n America, the hardworking people are worth more than Mitch-I-Am-Rich-And-A-Bitch-McConnell, tossing us $600 after he fucked America. If Mitch is going to fuck us, KNOW we are worth much more for our services.
And Jada quickly felt the need to put on her White Savior Entanglement Cape and say, “I understand where you are coming from but let me just be clear. I never want to be the thing that was done to me by White women. I never want to be that.”
Girl please! Jada, on your WORST day, you can NEVER be “the thing” White women have been historically and presently to Black women. EVER. And inviting a privileged White woman on Red Table Talk isn’t going to make White women collectively see the light and change their ways.
Over the summer of 2020, America once again faced the harsh reality of racism as we dealt with the murders of Ahmaud Arbery, Breonna Taylor, and George Floyd. While there have sadly been many instances of Black people being murdered by “so-called” vigilantes and police officers, this time […]
But trust me, Paulette is all of us. We are over it. We are done! Zooms invite people into our homes, and home is our reality. Zoom is an illusion. It is a mirage. Our real lives will not always be pretty. Our attitudes will not always be poised. Our real lives don’t have the ability to add fancy backgrounds. Some days this is just it! We are asking people to be normal in a space in time that is abnormal. And we can only pretend for so long. So we must extend people some measure of grace. Paulette simply said what many of us are thinking when we are on a Zoom- PLEASE SHUT THE FUCK UP and let me drink my wine in peace!
As Black women we are challenging White women to have difficult conversations with their friends and family. That challenge doesn’t stop for Black women because a White or non-Black person is your friend. The foundation of friendship is truth and honesty.
It is because I am your friend, I am going to challenge you.
It is because I’m your friend, we are going to talk about race.
It is because I am your friend, we are going to address your anti-Blackness.
It is because I am your friend, I am going to let you deal with tough conversations, and I will not be there to rescue you.
And know, as your friend, I am not canceling you, I am challenging you.
I am sorry that this city will not care enough to see you. The sad truth is, as a Black woman, this city never saw you in all your beauty and splendor. This city will only care about you to the extent it can extract something from you, and once they have swallowed you whole, they will gladly spit you back out. This city will never see everything you contributed to this community nor understand how your death left holes that cannot be easily filled with plywood adorned with images of your face. I am sorry that this city never cared enough about Black women to get this moment right. I am sorry this city failed you.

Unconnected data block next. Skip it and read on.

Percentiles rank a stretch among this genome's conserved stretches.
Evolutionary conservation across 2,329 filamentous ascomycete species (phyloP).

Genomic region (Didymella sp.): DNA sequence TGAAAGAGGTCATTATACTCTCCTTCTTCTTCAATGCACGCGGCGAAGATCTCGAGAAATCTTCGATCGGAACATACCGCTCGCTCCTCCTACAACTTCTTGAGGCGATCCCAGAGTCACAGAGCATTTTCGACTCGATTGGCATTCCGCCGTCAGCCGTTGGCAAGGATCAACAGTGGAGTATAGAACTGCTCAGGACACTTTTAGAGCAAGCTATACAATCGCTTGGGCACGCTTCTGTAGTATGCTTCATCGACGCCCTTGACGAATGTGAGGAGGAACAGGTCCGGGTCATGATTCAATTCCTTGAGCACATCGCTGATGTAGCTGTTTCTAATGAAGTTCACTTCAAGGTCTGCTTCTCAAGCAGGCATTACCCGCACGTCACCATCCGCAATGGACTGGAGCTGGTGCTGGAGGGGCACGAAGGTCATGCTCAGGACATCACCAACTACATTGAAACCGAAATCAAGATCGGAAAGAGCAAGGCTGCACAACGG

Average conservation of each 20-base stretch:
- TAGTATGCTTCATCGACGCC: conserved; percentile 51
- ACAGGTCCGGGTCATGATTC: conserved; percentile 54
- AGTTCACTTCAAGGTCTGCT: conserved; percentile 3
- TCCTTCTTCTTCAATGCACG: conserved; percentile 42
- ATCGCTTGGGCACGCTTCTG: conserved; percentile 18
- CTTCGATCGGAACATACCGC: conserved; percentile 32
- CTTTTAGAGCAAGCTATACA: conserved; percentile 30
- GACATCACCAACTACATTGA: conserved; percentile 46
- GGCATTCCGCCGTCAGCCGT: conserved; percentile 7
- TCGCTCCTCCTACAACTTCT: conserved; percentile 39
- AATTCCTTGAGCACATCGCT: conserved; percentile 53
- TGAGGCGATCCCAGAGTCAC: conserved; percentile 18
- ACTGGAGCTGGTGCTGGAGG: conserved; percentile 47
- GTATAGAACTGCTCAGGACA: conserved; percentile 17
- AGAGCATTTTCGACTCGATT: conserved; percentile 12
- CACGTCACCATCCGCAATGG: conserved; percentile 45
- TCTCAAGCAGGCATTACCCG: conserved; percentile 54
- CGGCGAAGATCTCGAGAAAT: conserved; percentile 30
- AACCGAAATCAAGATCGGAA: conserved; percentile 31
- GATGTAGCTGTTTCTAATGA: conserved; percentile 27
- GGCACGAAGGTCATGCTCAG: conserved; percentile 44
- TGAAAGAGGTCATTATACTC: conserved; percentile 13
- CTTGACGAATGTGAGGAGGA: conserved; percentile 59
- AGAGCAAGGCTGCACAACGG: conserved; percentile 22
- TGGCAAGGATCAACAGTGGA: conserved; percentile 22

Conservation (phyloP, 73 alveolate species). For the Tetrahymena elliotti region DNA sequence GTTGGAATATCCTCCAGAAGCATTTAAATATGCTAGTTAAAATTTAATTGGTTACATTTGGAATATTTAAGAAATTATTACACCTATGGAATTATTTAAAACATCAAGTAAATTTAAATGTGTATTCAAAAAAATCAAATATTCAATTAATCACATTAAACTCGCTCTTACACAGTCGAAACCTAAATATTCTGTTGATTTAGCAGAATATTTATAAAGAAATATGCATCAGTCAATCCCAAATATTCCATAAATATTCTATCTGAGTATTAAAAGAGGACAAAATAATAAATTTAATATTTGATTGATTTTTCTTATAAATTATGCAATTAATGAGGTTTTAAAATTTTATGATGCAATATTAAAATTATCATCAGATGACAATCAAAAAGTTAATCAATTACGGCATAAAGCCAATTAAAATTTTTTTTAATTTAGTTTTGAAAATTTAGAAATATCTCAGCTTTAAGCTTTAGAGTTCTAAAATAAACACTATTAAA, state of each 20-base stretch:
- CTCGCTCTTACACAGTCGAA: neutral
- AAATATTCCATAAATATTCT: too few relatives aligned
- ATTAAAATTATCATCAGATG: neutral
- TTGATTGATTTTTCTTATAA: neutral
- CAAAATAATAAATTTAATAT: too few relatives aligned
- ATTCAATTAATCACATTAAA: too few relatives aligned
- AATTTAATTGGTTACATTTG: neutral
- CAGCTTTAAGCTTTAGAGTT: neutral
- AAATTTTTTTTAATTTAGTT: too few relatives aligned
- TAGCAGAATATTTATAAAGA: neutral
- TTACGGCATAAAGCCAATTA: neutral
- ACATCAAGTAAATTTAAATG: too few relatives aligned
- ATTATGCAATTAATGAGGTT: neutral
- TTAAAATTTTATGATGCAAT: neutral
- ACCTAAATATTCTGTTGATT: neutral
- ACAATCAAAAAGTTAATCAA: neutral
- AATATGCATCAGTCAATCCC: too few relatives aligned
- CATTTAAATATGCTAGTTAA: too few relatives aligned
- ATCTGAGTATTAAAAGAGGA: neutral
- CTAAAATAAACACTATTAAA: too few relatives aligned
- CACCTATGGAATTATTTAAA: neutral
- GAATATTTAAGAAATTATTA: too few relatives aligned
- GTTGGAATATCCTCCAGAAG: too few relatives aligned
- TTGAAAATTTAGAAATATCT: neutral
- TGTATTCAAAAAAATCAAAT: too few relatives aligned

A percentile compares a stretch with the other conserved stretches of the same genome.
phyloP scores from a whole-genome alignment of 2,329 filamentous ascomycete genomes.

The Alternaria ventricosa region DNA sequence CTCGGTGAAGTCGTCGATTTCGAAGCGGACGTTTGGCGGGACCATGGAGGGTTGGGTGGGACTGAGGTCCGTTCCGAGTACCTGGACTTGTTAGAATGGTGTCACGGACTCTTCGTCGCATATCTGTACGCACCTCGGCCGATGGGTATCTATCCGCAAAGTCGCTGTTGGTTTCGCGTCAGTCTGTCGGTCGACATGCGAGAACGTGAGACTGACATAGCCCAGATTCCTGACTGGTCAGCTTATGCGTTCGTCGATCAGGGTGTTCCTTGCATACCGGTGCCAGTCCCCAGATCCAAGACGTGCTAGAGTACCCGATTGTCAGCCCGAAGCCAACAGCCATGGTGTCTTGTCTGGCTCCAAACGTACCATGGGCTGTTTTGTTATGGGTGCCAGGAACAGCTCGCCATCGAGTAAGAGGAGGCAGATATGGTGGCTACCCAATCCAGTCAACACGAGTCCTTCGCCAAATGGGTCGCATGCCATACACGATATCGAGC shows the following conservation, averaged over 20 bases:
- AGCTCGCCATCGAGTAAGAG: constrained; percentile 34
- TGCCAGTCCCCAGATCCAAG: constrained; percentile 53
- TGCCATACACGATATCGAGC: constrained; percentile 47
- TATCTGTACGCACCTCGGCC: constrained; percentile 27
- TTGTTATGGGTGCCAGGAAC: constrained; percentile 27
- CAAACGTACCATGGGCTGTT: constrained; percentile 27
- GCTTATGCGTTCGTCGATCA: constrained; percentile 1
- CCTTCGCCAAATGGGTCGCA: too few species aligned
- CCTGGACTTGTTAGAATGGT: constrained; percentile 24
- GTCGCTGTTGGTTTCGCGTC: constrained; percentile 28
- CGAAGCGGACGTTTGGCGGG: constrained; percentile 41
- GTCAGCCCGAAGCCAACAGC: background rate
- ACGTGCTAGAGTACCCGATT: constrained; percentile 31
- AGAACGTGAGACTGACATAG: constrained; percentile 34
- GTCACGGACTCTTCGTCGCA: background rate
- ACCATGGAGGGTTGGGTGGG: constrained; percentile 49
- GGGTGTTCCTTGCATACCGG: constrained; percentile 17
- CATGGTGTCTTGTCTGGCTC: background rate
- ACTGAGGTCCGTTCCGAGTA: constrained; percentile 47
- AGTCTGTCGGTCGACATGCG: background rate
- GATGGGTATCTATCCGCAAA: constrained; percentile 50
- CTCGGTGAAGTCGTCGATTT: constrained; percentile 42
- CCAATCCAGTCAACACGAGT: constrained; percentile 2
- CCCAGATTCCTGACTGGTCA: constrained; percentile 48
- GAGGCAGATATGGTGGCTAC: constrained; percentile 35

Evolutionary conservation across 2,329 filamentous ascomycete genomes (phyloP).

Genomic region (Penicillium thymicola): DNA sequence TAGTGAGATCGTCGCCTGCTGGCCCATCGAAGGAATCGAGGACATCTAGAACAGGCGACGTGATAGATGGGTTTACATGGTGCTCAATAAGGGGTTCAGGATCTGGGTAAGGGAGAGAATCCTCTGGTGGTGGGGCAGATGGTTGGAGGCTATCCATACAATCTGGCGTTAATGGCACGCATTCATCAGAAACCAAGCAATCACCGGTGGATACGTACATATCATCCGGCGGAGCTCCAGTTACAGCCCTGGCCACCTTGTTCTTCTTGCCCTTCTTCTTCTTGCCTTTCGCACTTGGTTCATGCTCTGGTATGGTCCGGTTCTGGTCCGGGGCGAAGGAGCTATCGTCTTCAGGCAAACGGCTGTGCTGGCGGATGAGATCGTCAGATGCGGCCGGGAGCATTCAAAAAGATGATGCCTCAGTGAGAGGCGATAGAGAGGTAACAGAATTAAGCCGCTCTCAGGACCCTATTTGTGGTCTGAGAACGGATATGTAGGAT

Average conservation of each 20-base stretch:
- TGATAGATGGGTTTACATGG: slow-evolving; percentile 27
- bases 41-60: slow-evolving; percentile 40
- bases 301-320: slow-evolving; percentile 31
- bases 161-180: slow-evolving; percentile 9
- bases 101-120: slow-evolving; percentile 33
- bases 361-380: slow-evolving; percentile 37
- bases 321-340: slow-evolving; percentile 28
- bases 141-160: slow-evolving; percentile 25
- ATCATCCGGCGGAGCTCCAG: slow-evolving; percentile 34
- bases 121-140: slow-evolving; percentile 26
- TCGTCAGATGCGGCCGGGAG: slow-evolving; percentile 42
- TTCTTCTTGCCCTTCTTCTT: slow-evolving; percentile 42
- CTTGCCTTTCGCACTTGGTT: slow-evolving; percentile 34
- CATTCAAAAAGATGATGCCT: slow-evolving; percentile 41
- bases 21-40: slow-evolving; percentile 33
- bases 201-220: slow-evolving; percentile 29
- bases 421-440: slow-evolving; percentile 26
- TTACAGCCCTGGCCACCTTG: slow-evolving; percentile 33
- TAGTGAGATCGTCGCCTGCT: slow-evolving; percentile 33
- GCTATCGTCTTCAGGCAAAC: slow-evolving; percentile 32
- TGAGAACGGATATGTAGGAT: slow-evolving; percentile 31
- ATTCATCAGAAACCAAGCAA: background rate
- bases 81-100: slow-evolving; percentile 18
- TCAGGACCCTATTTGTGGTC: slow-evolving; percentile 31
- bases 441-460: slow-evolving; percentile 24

We will not “good deeds” or “good person” our way out of racism. We must fight and resist our way out of racism. We must challenge systems. We must tear down in order to rebuild something new. The people that are in the streets demanding justice are demanding it for ALL Black people. We understand whether you are a Black man or a Black woman, you can be a victim of police brutality. We understand whether you have a GED or a Ph.D., you can be a victim of police brutality. We understand if you wear jeans that sag to your knees or a tailor-made three-piece suit, you can be a victim of police brutality. Do not let your proximity to Whiteness and good deeds fool you.
Finally, it dawned on me; it wasn’t that White women were not listening to Black women. I believe White women were indifferent to the suffering of Black women. Essentially, White women didn’t care.
Understand, that life as we know it doesn’t go back to normal this weekend. We don’t have the luxury of pretending we do not see what is happening in this nation. We don’t get to ignore everything that is going on around us. We don’t get to sip mint juleps served over crushed ice as the nation burns.
For her son’s funeral in Chicago, the mother of Emmett Till, Mamie Till, insisted that the casket containing his body be left open, because, in her words, “I wanted the world to see what they did to my baby.” The photo of Till’s severely beaten and bloated body […]